Original article | International Journal of Progressive Education 2005, Vol. 1(1) 50-51
Mustafa Yunus Eryaman
pp. 50 - 51 | Manu. Number: ijpe.2005.004
Published online: February 01, 2005 | Number of Views: 290 | Number of Download: 469
In today’s global world, it is no longer uncommon for people to live in several different countries or socio-economically and culturally different communities, or move between two countries frequently during their lifetime. Negotiating Bilingual and Bicultural Identities provides a unique opportunity to examine the development of bilingual and bicultural identities of students who spend their adolescent years in a host country and then return to their home country.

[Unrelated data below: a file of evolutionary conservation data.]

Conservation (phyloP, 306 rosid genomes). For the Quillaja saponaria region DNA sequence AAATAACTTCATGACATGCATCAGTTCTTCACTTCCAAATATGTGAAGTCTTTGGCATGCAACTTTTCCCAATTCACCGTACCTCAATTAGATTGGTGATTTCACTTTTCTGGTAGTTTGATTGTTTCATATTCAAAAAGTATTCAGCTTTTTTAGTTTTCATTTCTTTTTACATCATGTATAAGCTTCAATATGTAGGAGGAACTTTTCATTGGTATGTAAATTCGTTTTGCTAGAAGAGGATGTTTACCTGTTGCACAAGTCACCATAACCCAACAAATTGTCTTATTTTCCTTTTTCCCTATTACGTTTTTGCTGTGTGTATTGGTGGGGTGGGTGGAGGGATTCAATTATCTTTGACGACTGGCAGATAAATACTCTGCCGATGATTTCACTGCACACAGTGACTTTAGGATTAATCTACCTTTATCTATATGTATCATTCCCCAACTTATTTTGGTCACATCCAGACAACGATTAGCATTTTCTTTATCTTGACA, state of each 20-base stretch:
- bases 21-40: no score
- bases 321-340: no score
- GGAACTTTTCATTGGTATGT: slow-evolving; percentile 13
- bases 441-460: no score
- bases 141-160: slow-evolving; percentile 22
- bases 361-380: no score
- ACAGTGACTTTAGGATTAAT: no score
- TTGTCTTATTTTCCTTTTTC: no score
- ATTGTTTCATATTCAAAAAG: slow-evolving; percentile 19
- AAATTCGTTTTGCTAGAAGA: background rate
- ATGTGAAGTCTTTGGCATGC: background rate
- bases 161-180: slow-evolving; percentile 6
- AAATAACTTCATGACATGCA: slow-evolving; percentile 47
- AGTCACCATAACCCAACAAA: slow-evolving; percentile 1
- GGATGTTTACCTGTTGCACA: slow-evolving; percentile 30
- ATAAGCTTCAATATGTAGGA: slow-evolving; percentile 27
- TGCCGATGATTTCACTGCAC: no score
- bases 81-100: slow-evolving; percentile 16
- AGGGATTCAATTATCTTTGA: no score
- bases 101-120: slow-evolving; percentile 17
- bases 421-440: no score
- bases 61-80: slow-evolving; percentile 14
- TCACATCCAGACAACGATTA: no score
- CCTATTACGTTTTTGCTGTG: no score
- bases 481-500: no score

The book presents findings from a longitudinal study of four teenage Japanese students who spent several years in North America and then returned to Japan to attend university. Using narrative inquiry and communities of practice as a theoretical framework, the author, Yasuko Kanno explores the intimate link between language, experience, identity and culture by analyzing the narratives of the Japanese students who are the sons and daughters of Japanese businessmen. The focus of this longitudinal study is mainly on how identities of young bilingual “returnees” (called kikokushijo) and their relationship to their two languages and two cultures change as they move from adolescence to young adulthood. According to Kanno, the study is significant and unique in that three characteristics of it differentiate it from other studies on bilingual and bicultural identities. First of all, this is a longitudinal study in which Kanno had followed the same bilingual students over a long period of time. And as oppose to the other studies, Kanno mainly focus not only on how learners grown-up as bilingual and bicultural individuals, but also on where they decide to place themselves between two languages and cultures. Second, this study documents student voice, which is lack in bilingual research in general. Third, although studies on bilingual and bicultural identities focus mainly on immigrants who move to a new country and stay there, this study focuses on the bilingual students who go back to their home country. It is also striking that the book is written in a language accessible to a wide readership.
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